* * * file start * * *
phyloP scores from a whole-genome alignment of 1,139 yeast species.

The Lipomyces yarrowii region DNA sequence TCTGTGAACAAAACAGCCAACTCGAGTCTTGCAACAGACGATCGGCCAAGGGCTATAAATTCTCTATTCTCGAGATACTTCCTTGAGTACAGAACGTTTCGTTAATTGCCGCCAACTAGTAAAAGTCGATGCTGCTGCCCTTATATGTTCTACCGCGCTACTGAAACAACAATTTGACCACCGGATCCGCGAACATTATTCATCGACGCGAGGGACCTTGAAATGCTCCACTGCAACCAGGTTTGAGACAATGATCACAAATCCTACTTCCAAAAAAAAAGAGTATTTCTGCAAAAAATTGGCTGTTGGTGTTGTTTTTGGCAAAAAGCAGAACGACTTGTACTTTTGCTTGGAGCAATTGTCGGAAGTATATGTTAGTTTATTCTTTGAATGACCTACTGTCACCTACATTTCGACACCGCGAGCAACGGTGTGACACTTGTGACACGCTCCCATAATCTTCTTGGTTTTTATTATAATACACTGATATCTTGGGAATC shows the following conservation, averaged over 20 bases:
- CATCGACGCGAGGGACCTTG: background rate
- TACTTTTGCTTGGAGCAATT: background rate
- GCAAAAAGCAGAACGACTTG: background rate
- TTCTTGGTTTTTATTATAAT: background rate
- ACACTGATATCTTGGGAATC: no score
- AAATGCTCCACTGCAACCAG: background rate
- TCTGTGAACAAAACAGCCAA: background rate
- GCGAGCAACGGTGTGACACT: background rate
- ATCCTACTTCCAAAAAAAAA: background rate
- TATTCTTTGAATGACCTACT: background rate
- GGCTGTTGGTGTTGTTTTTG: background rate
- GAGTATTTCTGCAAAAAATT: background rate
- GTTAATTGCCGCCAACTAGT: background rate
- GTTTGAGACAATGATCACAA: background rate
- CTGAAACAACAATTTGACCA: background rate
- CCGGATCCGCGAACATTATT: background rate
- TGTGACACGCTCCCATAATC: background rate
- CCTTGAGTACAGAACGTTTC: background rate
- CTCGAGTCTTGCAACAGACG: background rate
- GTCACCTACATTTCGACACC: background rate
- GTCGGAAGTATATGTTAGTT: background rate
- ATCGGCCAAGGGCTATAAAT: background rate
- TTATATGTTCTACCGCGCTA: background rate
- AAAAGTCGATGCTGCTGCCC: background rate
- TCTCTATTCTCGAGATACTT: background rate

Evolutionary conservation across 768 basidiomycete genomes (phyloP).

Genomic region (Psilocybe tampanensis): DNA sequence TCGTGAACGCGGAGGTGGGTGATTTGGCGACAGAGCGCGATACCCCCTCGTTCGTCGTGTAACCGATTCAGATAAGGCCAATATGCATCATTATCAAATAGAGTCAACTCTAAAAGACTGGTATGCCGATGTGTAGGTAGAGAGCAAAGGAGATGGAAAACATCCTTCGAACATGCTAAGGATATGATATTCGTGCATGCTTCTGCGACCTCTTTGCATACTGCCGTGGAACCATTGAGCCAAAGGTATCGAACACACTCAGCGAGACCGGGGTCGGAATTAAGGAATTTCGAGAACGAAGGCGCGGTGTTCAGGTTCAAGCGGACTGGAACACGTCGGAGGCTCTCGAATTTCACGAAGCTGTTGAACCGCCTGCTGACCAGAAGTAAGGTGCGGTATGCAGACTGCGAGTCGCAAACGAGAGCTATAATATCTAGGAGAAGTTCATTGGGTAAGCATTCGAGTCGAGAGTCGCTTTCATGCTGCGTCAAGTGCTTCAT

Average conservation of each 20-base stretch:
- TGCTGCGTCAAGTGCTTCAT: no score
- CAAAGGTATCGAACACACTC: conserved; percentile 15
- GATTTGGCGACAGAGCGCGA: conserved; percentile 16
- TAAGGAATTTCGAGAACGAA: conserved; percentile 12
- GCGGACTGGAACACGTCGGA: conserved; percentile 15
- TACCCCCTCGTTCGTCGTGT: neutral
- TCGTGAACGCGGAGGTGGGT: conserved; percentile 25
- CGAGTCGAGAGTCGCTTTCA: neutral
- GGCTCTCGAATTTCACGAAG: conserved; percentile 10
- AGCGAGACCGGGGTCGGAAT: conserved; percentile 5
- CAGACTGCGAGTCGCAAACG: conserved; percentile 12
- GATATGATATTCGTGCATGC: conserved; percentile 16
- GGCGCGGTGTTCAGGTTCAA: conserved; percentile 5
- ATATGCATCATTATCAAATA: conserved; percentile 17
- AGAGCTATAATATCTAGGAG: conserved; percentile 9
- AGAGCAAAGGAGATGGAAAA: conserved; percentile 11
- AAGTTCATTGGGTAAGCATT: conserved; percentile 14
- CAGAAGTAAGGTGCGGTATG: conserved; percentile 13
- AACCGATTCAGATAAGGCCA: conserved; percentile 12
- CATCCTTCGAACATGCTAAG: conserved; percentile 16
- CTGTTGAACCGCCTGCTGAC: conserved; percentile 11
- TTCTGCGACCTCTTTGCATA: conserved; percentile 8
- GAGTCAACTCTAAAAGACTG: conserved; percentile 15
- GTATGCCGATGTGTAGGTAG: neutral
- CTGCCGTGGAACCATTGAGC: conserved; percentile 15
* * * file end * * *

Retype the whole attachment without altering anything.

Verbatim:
phyloP scores from a whole-genome alignment of 1,139 yeast species.

The Lipomyces yarrowii region DNA sequence TCTGTGAACAAAACAGCCAACTCGAGTCTTGCAACAGACGATCGGCCAAGGGCTATAAATTCTCTATTCTCGAGATACTTCCTTGAGTACAGAACGTTTCGTTAATTGCCGCCAACTAGTAAAAGTCGATGCTGCTGCCCTTATATGTTCTACCGCGCTACTGAAACAACAATTTGACCACCGGATCCGCGAACATTATTCATCGACGCGAGGGACCTTGAAATGCTCCACTGCAACCAGGTTTGAGACAATGATCACAAATCCTACTTCCAAAAAAAAAGAGTATTTCTGCAAAAAATTGGCTGTTGGTGTTGTTTTTGGCAAAAAGCAGAACGACTTGTACTTTTGCTTGGAGCAATTGTCGGAAGTATATGTTAGTTTATTCTTTGAATGACCTACTGTCACCTACATTTCGACACCGCGAGCAACGGTGTGACACTTGTGACACGCTCCCATAATCTTCTTGGTTTTTATTATAATACACTGATATCTTGGGAATC shows the following conservation, averaged over 20 bases:
- CATCGACGCGAGGGACCTTG: background rate
- TACTTTTGCTTGGAGCAATT: background rate
- GCAAAAAGCAGAACGACTTG: background rate
- TTCTTGGTTTTTATTATAAT: background rate
- ACACTGATATCTTGGGAATC: no score
- AAATGCTCCACTGCAACCAG: background rate
- TCTGTGAACAAAACAGCCAA: background rate
- GCGAGCAACGGTGTGACACT: background rate
- ATCCTACTTCCAAAAAAAAA: background rate
- TATTCTTTGAATGACCTACT: background rate
- GGCTGTTGGTGTTGTTTTTG: background rate
- GAGTATTTCTGCAAAAAATT: background rate
- GTTAATTGCCGCCAACTAGT: background rate
- GTTTGAGACAATGATCACAA: background rate
- CTGAAACAACAATTTGACCA: background rate
- CCGGATCCGCGAACATTATT: background rate
- TGTGACACGCTCCCATAATC: background rate
- CCTTGAGTACAGAACGTTTC: background rate
- CTCGAGTCTTGCAACAGACG: background rate
- GTCACCTACATTTCGACACC: background rate
- GTCGGAAGTATATGTTAGTT: background rate
- ATCGGCCAAGGGCTATAAAT: background rate
- TTATATGTTCTACCGCGCTA: background rate
- AAAAGTCGATGCTGCTGCCC: background rate
- TCTCTATTCTCGAGATACTT: background rate

Evolutionary conservation across 768 basidiomycete genomes (phyloP).

Genomic region (Psilocybe tampanensis): DNA sequence TCGTGAACGCGGAGGTGGGTGATTTGGCGACAGAGCGCGATACCCCCTCGTTCGTCGTGTAACCGATTCAGATAAGGCCAATATGCATCATTATCAAATAGAGTCAACTCTAAAAGACTGGTATGCCGATGTGTAGGTAGAGAGCAAAGGAGATGGAAAACATCCTTCGAACATGCTAAGGATATGATATTCGTGCATGCTTCTGCGACCTCTTTGCATACTGCCGTGGAACCATTGAGCCAAAGGTATCGAACACACTCAGCGAGACCGGGGTCGGAATTAAGGAATTTCGAGAACGAAGGCGCGGTGTTCAGGTTCAAGCGGACTGGAACACGTCGGAGGCTCTCGAATTTCACGAAGCTGTTGAACCGCCTGCTGACCAGAAGTAAGGTGCGGTATGCAGACTGCGAGTCGCAAACGAGAGCTATAATATCTAGGAGAAGTTCATTGGGTAAGCATTCGAGTCGAGAGTCGCTTTCATGCTGCGTCAAGTGCTTCAT

Average conservation of each 20-base stretch:
- TGCTGCGTCAAGTGCTTCAT: no score
- CAAAGGTATCGAACACACTC: conserved; percentile 15
- GATTTGGCGACAGAGCGCGA: conserved; percentile 16
- TAAGGAATTTCGAGAACGAA: conserved; percentile 12
- GCGGACTGGAACACGTCGGA: conserved; percentile 15
- TACCCCCTCGTTCGTCGTGT: neutral
- TCGTGAACGCGGAGGTGGGT: conserved; percentile 25
- CGAGTCGAGAGTCGCTTTCA: neutral
- GGCTCTCGAATTTCACGAAG: conserved; percentile 10
- AGCGAGACCGGGGTCGGAAT: conserved; percentile 5
- CAGACTGCGAGTCGCAAACG: conserved; percentile 12
- GATATGATATTCGTGCATGC: conserved; percentile 16
- GGCGCGGTGTTCAGGTTCAA: conserved; percentile 5
- ATATGCATCATTATCAAATA: conserved; percentile 17
- AGAGCTATAATATCTAGGAG: conserved; percentile 9
- AGAGCAAAGGAGATGGAAAA: conserved; percentile 11
- AAGTTCATTGGGTAAGCATT: conserved; percentile 14
- CAGAAGTAAGGTGCGGTATG: conserved; percentile 13
- AACCGATTCAGATAAGGCCA: conserved; percentile 12
- CATCCTTCGAACATGCTAAG: conserved; percentile 16
- CTGTTGAACCGCCTGCTGAC: conserved; percentile 11
- TTCTGCGACCTCTTTGCATA: conserved; percentile 8
- GAGTCAACTCTAAAAGACTG: conserved; percentile 15
- GTATGCCGATGTGTAGGTAG: neutral
- CTGCCGTGGAACCATTGAGC: conserved; percentile 15